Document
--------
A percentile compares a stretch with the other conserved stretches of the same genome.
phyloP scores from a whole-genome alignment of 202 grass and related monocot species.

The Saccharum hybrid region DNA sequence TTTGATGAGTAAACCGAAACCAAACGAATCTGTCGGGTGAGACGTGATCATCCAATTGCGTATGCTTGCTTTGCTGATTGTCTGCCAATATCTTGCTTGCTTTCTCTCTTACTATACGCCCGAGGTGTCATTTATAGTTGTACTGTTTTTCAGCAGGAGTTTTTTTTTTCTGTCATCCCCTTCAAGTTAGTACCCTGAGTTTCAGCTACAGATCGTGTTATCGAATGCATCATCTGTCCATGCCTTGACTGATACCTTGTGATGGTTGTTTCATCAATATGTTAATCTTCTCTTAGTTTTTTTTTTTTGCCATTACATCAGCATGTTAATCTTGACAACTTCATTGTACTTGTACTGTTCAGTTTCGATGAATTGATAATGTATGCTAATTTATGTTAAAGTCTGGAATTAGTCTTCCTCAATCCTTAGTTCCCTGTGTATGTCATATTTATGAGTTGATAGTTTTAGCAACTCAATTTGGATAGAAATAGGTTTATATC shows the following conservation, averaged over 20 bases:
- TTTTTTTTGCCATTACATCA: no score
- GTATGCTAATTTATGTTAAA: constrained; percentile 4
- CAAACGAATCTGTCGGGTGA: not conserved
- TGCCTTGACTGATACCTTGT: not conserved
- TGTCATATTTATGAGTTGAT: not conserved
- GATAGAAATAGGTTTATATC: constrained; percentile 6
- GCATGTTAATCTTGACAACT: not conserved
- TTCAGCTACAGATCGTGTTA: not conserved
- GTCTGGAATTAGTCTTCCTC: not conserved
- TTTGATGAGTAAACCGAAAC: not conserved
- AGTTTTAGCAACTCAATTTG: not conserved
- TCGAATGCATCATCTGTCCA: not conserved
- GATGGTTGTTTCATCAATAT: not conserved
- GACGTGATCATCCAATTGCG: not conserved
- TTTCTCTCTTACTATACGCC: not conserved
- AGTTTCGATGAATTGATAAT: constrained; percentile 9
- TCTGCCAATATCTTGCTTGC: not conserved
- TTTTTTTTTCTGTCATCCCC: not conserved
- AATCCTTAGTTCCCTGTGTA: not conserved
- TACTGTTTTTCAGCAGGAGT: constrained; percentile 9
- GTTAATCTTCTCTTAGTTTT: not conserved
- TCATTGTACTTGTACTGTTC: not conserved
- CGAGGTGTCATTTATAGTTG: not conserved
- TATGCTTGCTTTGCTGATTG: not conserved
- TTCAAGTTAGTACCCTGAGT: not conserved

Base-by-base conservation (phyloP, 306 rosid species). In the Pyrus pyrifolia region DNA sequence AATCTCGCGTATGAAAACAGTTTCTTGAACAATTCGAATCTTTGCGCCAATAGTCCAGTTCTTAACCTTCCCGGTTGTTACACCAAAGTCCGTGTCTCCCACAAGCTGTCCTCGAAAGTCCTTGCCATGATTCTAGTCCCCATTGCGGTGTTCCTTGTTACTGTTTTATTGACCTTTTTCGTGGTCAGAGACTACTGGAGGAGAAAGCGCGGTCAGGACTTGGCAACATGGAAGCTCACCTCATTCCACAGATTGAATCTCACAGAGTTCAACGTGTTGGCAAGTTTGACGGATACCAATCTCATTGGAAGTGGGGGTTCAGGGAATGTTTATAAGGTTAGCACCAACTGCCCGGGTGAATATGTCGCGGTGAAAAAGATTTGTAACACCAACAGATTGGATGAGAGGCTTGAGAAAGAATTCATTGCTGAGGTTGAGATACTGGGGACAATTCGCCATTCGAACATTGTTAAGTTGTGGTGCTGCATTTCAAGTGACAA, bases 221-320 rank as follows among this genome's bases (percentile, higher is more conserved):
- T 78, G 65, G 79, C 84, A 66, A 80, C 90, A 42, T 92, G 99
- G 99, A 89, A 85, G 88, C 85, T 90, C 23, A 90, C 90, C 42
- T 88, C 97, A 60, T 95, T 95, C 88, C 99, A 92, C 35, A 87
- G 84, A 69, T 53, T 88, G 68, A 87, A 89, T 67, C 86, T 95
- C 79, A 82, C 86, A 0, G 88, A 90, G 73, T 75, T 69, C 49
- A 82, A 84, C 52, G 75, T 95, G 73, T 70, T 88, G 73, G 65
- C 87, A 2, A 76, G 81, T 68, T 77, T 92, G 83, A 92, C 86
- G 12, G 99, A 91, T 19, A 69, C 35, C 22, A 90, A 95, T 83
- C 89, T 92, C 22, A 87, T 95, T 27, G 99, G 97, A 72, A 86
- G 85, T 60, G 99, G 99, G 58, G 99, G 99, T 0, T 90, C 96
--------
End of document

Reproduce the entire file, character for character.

A percentile compares a stretch with the other conserved stretches of the same genome.
phyloP scores from a whole-genome alignment of 202 grass and related monocot species.

The Saccharum hybrid region DNA sequence TTTGATGAGTAAACCGAAACCAAACGAATCTGTCGGGTGAGACGTGATCATCCAATTGCGTATGCTTGCTTTGCTGATTGTCTGCCAATATCTTGCTTGCTTTCTCTCTTACTATACGCCCGAGGTGTCATTTATAGTTGTACTGTTTTTCAGCAGGAGTTTTTTTTTTCTGTCATCCCCTTCAAGTTAGTACCCTGAGTTTCAGCTACAGATCGTGTTATCGAATGCATCATCTGTCCATGCCTTGACTGATACCTTGTGATGGTTGTTTCATCAATATGTTAATCTTCTCTTAGTTTTTTTTTTTTGCCATTACATCAGCATGTTAATCTTGACAACTTCATTGTACTTGTACTGTTCAGTTTCGATGAATTGATAATGTATGCTAATTTATGTTAAAGTCTGGAATTAGTCTTCCTCAATCCTTAGTTCCCTGTGTATGTCATATTTATGAGTTGATAGTTTTAGCAACTCAATTTGGATAGAAATAGGTTTATATC shows the following conservation, averaged over 20 bases:
- TTTTTTTTGCCATTACATCA: no score
- GTATGCTAATTTATGTTAAA: constrained; percentile 4
- CAAACGAATCTGTCGGGTGA: not conserved
- TGCCTTGACTGATACCTTGT: not conserved
- TGTCATATTTATGAGTTGAT: not conserved
- GATAGAAATAGGTTTATATC: constrained; percentile 6
- GCATGTTAATCTTGACAACT: not conserved
- TTCAGCTACAGATCGTGTTA: not conserved
- GTCTGGAATTAGTCTTCCTC: not conserved
- TTTGATGAGTAAACCGAAAC: not conserved
- AGTTTTAGCAACTCAATTTG: not conserved
- TCGAATGCATCATCTGTCCA: not conserved
- GATGGTTGTTTCATCAATAT: not conserved
- GACGTGATCATCCAATTGCG: not conserved
- TTTCTCTCTTACTATACGCC: not conserved
- AGTTTCGATGAATTGATAAT: constrained; percentile 9
- TCTGCCAATATCTTGCTTGC: not conserved
- TTTTTTTTTCTGTCATCCCC: not conserved
- AATCCTTAGTTCCCTGTGTA: not conserved
- TACTGTTTTTCAGCAGGAGT: constrained; percentile 9
- GTTAATCTTCTCTTAGTTTT: not conserved
- TCATTGTACTTGTACTGTTC: not conserved
- CGAGGTGTCATTTATAGTTG: not conserved
- TATGCTTGCTTTGCTGATTG: not conserved
- TTCAAGTTAGTACCCTGAGT: not conserved

Base-by-base conservation (phyloP, 306 rosid species). In the Pyrus pyrifolia region DNA sequence AATCTCGCGTATGAAAACAGTTTCTTGAACAATTCGAATCTTTGCGCCAATAGTCCAGTTCTTAACCTTCCCGGTTGTTACACCAAAGTCCGTGTCTCCCACAAGCTGTCCTCGAAAGTCCTTGCCATGATTCTAGTCCCCATTGCGGTGTTCCTTGTTACTGTTTTATTGACCTTTTTCGTGGTCAGAGACTACTGGAGGAGAAAGCGCGGTCAGGACTTGGCAACATGGAAGCTCACCTCATTCCACAGATTGAATCTCACAGAGTTCAACGTGTTGGCAAGTTTGACGGATACCAATCTCATTGGAAGTGGGGGTTCAGGGAATGTTTATAAGGTTAGCACCAACTGCCCGGGTGAATATGTCGCGGTGAAAAAGATTTGTAACACCAACAGATTGGATGAGAGGCTTGAGAAAGAATTCATTGCTGAGGTTGAGATACTGGGGACAATTCGCCATTCGAACATTGTTAAGTTGTGGTGCTGCATTTCAAGTGACAA, bases 221-320 rank as follows among this genome's bases (percentile, higher is more conserved):
- T 78, G 65, G 79, C 84, A 66, A 80, C 90, A 42, T 92, G 99
- G 99, A 89, A 85, G 88, C 85, T 90, C 23, A 90, C 90, C 42
- T 88, C 97, A 60, T 95, T 95, C 88, C 99, A 92, C 35, A 87
- G 84, A 69, T 53, T 88, G 68, A 87, A 89, T 67, C 86, T 95
- C 79, A 82, C 86, A 0, G 88, A 90, G 73, T 75, T 69, C 49
- A 82, A 84, C 52, G 75, T 95, G 73, T 70, T 88, G 73, G 65
- C 87, A 2, A 76, G 81, T 68, T 77, T 92, G 83, A 92, C 86
- G 12, G 99, A 91, T 19, A 69, C 35, C 22, A 90, A 95, T 83
- C 89, T 92, C 22, A 87, T 95, T 27, G 99, G 97, A 72, A 86
- G 85, T 60, G 99, G 99, G 58, G 99, G 99, T 0, T 90, C 96